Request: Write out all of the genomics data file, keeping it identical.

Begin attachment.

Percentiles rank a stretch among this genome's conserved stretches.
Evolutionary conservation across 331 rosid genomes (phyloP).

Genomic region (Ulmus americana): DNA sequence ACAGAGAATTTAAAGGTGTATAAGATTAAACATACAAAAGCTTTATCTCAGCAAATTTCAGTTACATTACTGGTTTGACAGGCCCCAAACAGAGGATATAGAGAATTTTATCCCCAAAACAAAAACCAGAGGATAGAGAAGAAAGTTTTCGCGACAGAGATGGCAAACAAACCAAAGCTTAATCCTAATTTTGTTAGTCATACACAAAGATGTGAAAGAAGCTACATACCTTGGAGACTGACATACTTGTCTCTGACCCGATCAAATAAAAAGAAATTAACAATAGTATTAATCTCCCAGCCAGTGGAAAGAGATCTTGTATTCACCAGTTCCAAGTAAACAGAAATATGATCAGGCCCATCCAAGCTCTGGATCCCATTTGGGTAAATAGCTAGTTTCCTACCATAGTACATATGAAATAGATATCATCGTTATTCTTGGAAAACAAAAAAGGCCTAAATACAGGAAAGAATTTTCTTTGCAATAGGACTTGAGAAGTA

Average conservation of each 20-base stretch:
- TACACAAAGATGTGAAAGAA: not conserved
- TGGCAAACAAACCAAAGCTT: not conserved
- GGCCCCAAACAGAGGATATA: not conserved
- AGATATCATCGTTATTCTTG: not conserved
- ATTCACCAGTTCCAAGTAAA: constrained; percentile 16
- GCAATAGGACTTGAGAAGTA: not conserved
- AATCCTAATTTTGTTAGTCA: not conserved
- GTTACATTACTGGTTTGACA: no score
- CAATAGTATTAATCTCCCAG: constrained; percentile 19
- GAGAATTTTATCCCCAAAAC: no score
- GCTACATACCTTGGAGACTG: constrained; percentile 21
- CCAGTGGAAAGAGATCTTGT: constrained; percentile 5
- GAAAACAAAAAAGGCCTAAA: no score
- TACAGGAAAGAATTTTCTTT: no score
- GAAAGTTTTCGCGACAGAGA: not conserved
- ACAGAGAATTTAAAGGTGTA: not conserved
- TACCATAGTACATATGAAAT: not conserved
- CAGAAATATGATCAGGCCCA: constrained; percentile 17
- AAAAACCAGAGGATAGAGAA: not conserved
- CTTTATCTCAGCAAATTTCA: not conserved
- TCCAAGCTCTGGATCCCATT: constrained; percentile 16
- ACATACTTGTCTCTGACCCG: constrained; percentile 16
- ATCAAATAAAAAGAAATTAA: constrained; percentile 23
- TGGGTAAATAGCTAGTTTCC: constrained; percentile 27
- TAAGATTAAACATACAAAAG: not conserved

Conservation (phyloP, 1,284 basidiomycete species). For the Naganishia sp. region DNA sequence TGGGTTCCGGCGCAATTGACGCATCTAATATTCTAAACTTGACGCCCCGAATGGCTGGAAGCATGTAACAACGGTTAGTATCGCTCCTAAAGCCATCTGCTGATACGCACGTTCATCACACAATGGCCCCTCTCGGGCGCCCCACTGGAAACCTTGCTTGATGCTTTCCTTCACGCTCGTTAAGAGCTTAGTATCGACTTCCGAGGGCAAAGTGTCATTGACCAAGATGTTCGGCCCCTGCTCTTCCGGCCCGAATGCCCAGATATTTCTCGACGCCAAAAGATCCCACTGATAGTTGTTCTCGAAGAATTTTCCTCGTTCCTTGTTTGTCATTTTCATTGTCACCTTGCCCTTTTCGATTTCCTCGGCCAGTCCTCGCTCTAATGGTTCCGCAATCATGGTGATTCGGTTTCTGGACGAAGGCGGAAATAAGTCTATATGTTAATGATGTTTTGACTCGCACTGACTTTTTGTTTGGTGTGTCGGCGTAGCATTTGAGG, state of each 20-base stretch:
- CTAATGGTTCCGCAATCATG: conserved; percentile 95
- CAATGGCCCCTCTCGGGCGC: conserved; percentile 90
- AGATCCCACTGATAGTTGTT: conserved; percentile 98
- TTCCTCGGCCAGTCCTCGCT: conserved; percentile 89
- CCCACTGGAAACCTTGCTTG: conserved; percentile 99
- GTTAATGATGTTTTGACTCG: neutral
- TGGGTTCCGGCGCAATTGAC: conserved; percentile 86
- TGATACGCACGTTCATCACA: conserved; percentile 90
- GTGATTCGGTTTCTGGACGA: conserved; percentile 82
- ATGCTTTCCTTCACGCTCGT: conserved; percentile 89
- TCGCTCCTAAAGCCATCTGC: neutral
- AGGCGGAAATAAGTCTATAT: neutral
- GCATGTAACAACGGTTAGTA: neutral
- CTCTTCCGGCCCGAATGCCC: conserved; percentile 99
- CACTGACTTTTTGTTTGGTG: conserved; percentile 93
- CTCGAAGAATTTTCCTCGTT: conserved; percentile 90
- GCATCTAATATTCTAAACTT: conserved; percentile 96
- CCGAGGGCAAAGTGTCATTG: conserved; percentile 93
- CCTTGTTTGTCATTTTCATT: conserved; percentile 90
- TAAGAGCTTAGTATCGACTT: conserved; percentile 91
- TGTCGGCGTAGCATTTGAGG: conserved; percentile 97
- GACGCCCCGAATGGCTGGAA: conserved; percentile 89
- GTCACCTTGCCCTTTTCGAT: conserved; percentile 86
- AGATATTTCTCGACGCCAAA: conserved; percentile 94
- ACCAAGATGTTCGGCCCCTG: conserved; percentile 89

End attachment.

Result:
Percentiles rank a stretch among this genome's conserved stretches.
Evolutionary conservation across 331 rosid genomes (phyloP).

Genomic region (Ulmus americana): DNA sequence ACAGAGAATTTAAAGGTGTATAAGATTAAACATACAAAAGCTTTATCTCAGCAAATTTCAGTTACATTACTGGTTTGACAGGCCCCAAACAGAGGATATAGAGAATTTTATCCCCAAAACAAAAACCAGAGGATAGAGAAGAAAGTTTTCGCGACAGAGATGGCAAACAAACCAAAGCTTAATCCTAATTTTGTTAGTCATACACAAAGATGTGAAAGAAGCTACATACCTTGGAGACTGACATACTTGTCTCTGACCCGATCAAATAAAAAGAAATTAACAATAGTATTAATCTCCCAGCCAGTGGAAAGAGATCTTGTATTCACCAGTTCCAAGTAAACAGAAATATGATCAGGCCCATCCAAGCTCTGGATCCCATTTGGGTAAATAGCTAGTTTCCTACCATAGTACATATGAAATAGATATCATCGTTATTCTTGGAAAACAAAAAAGGCCTAAATACAGGAAAGAATTTTCTTTGCAATAGGACTTGAGAAGTA

Average conservation of each 20-base stretch:
- TACACAAAGATGTGAAAGAA: not conserved
- TGGCAAACAAACCAAAGCTT: not conserved
- GGCCCCAAACAGAGGATATA: not conserved
- AGATATCATCGTTATTCTTG: not conserved
- ATTCACCAGTTCCAAGTAAA: constrained; percentile 16
- GCAATAGGACTTGAGAAGTA: not conserved
- AATCCTAATTTTGTTAGTCA: not conserved
- GTTACATTACTGGTTTGACA: no score
- CAATAGTATTAATCTCCCAG: constrained; percentile 19
- GAGAATTTTATCCCCAAAAC: no score
- GCTACATACCTTGGAGACTG: constrained; percentile 21
- CCAGTGGAAAGAGATCTTGT: constrained; percentile 5
- GAAAACAAAAAAGGCCTAAA: no score
- TACAGGAAAGAATTTTCTTT: no score
- GAAAGTTTTCGCGACAGAGA: not conserved
- ACAGAGAATTTAAAGGTGTA: not conserved
- TACCATAGTACATATGAAAT: not conserved
- CAGAAATATGATCAGGCCCA: constrained; percentile 17
- AAAAACCAGAGGATAGAGAA: not conserved
- CTTTATCTCAGCAAATTTCA: not conserved
- TCCAAGCTCTGGATCCCATT: constrained; percentile 16
- ACATACTTGTCTCTGACCCG: constrained; percentile 16
- ATCAAATAAAAAGAAATTAA: constrained; percentile 23
- TGGGTAAATAGCTAGTTTCC: constrained; percentile 27
- TAAGATTAAACATACAAAAG: not conserved

Conservation (phyloP, 1,284 basidiomycete species). For the Naganishia sp. region DNA sequence TGGGTTCCGGCGCAATTGACGCATCTAATATTCTAAACTTGACGCCCCGAATGGCTGGAAGCATGTAACAACGGTTAGTATCGCTCCTAAAGCCATCTGCTGATACGCACGTTCATCACACAATGGCCCCTCTCGGGCGCCCCACTGGAAACCTTGCTTGATGCTTTCCTTCACGCTCGTTAAGAGCTTAGTATCGACTTCCGAGGGCAAAGTGTCATTGACCAAGATGTTCGGCCCCTGCTCTTCCGGCCCGAATGCCCAGATATTTCTCGACGCCAAAAGATCCCACTGATAGTTGTTCTCGAAGAATTTTCCTCGTTCCTTGTTTGTCATTTTCATTGTCACCTTGCCCTTTTCGATTTCCTCGGCCAGTCCTCGCTCTAATGGTTCCGCAATCATGGTGATTCGGTTTCTGGACGAAGGCGGAAATAAGTCTATATGTTAATGATGTTTTGACTCGCACTGACTTTTTGTTTGGTGTGTCGGCGTAGCATTTGAGG, state of each 20-base stretch:
- CTAATGGTTCCGCAATCATG: conserved; percentile 95
- CAATGGCCCCTCTCGGGCGC: conserved; percentile 90
- AGATCCCACTGATAGTTGTT: conserved; percentile 98
- TTCCTCGGCCAGTCCTCGCT: conserved; percentile 89
- CCCACTGGAAACCTTGCTTG: conserved; percentile 99
- GTTAATGATGTTTTGACTCG: neutral
- TGGGTTCCGGCGCAATTGAC: conserved; percentile 86
- TGATACGCACGTTCATCACA: conserved; percentile 90
- GTGATTCGGTTTCTGGACGA: conserved; percentile 82
- ATGCTTTCCTTCACGCTCGT: conserved; percentile 89
- TCGCTCCTAAAGCCATCTGC: neutral
- AGGCGGAAATAAGTCTATAT: neutral
- GCATGTAACAACGGTTAGTA: neutral
- CTCTTCCGGCCCGAATGCCC: conserved; percentile 99
- CACTGACTTTTTGTTTGGTG: conserved; percentile 93
- CTCGAAGAATTTTCCTCGTT: conserved; percentile 90
- GCATCTAATATTCTAAACTT: conserved; percentile 96
- CCGAGGGCAAAGTGTCATTG: conserved; percentile 93
- CCTTGTTTGTCATTTTCATT: conserved; percentile 90
- TAAGAGCTTAGTATCGACTT: conserved; percentile 91
- TGTCGGCGTAGCATTTGAGG: conserved; percentile 97
- GACGCCCCGAATGGCTGGAA: conserved; percentile 89
- GTCACCTTGCCCTTTTCGAT: conserved; percentile 86
- AGATATTTCTCGACGCCAAA: conserved; percentile 94
- ACCAAGATGTTCGGCCCCTG: conserved; percentile 89